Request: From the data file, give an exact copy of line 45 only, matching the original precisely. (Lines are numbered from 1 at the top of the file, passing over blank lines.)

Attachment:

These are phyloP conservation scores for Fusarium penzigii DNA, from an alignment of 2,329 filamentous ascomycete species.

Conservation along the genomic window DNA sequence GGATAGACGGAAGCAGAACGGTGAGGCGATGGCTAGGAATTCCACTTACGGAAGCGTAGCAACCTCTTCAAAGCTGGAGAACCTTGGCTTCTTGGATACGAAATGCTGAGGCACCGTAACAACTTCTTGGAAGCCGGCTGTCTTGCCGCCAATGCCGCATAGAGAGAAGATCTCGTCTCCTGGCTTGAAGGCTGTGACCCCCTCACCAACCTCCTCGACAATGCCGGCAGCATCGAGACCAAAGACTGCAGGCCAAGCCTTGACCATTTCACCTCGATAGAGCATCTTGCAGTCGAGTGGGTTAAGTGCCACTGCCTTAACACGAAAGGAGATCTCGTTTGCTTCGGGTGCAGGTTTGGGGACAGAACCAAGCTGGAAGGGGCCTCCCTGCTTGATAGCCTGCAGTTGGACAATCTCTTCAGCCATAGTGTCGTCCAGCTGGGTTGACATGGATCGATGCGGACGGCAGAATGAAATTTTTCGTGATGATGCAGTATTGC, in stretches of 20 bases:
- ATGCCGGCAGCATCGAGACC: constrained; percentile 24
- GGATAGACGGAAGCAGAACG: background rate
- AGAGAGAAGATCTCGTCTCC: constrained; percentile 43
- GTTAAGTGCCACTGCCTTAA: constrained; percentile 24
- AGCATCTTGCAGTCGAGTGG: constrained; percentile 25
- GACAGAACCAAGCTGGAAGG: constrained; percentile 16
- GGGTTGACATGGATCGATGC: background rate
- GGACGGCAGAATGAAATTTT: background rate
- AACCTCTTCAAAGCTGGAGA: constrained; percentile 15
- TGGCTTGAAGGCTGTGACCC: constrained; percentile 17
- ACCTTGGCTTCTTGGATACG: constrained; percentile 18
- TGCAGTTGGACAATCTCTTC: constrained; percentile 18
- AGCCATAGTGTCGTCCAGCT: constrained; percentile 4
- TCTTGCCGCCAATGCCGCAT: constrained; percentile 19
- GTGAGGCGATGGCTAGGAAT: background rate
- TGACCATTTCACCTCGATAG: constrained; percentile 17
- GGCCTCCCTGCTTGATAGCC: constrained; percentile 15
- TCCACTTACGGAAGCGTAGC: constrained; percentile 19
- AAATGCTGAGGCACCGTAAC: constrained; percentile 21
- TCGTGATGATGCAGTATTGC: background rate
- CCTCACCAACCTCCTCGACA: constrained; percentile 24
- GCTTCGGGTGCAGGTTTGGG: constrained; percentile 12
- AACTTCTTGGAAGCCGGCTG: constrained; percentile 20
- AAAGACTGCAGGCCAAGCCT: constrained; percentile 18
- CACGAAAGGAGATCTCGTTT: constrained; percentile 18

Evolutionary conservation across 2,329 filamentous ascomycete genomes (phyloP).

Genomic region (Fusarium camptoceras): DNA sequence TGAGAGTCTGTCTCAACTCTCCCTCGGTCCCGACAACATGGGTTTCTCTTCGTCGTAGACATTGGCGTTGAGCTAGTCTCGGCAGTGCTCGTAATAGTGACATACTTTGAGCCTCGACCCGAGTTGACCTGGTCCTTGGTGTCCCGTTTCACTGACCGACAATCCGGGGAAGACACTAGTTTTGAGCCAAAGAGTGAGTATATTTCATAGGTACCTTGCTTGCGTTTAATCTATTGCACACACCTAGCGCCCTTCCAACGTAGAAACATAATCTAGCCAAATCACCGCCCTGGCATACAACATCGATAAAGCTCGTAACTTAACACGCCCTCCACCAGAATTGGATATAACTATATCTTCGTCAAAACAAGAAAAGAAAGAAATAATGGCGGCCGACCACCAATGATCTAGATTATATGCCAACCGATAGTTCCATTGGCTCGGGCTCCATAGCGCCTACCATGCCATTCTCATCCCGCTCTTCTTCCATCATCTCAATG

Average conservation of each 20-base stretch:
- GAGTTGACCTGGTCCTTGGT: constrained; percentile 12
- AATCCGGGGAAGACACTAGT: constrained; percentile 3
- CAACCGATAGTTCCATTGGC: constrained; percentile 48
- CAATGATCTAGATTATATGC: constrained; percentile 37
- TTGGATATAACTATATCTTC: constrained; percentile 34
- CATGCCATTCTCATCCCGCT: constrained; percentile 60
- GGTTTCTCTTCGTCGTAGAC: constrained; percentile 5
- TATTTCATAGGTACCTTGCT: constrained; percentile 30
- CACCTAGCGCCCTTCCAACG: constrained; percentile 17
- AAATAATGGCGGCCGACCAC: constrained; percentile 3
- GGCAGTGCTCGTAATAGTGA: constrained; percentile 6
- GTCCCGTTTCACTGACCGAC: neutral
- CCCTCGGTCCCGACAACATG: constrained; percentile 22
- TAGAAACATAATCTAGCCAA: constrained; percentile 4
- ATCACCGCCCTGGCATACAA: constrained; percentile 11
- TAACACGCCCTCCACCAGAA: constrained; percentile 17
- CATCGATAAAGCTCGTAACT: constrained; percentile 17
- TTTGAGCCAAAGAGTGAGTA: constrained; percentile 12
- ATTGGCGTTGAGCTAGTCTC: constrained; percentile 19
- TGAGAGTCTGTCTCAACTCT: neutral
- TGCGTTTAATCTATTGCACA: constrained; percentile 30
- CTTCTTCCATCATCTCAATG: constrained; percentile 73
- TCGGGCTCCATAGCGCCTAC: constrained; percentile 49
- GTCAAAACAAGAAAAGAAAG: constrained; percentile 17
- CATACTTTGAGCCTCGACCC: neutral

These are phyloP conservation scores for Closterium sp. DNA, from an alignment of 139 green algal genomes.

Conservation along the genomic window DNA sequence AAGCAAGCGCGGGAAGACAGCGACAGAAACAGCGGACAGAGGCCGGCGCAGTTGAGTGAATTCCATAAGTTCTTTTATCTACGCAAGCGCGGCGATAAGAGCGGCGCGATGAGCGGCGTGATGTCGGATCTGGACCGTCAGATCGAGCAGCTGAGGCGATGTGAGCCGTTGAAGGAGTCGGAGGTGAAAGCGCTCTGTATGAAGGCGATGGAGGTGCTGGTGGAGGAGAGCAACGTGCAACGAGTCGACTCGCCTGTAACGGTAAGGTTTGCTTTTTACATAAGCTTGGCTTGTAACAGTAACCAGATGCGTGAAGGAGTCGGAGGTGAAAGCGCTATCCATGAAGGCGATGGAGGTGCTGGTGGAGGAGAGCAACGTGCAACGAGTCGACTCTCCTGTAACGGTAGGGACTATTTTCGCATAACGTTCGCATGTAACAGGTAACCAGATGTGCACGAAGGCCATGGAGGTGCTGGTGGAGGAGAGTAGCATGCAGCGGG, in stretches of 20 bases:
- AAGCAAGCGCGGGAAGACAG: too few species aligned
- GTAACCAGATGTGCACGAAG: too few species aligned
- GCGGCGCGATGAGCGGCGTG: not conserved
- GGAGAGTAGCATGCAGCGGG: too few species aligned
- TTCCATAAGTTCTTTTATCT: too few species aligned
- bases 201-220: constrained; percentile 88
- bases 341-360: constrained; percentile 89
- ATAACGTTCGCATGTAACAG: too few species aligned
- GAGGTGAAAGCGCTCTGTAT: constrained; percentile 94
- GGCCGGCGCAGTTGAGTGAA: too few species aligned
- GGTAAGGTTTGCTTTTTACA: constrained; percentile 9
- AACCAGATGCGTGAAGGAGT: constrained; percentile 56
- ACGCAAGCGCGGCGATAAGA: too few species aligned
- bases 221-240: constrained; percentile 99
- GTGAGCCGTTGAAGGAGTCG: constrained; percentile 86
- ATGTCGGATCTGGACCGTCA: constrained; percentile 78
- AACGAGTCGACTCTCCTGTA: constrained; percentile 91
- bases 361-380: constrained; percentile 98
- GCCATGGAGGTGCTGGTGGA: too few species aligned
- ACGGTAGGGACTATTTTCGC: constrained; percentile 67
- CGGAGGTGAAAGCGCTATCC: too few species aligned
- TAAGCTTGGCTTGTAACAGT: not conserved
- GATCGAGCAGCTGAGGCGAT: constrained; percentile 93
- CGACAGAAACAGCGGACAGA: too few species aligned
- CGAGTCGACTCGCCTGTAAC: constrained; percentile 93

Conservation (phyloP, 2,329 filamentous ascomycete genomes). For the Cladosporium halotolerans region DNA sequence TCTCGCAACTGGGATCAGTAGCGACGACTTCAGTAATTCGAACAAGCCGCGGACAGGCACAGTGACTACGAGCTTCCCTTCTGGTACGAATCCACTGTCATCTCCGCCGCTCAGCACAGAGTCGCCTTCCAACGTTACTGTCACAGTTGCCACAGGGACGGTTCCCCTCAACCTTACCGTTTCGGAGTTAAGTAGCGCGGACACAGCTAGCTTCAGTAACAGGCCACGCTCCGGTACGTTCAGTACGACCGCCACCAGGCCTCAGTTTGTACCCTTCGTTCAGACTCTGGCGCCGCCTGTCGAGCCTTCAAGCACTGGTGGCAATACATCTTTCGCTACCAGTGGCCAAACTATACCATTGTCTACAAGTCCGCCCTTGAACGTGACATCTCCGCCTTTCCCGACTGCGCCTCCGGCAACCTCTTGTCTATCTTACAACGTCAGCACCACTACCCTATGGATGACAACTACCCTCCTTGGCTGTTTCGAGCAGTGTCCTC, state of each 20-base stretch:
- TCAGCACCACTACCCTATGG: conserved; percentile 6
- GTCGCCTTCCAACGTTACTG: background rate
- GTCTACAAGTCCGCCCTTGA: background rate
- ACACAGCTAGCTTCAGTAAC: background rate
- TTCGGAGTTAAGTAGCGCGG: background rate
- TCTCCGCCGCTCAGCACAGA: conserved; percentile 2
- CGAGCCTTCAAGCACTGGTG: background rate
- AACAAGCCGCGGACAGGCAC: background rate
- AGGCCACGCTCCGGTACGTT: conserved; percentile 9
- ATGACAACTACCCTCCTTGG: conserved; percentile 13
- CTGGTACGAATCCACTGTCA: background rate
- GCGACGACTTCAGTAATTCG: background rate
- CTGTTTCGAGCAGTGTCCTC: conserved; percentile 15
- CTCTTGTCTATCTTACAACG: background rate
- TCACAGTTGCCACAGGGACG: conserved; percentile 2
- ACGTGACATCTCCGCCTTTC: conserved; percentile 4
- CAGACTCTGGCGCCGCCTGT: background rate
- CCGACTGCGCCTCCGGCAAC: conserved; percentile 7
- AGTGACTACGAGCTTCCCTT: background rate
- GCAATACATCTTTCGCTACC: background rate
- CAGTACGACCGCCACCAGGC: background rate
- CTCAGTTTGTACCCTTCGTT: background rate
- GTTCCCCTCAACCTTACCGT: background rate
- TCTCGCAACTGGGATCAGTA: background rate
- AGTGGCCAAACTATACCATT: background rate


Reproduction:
- ATCACCGCCCTGGCATACAA: constrained; percentile 11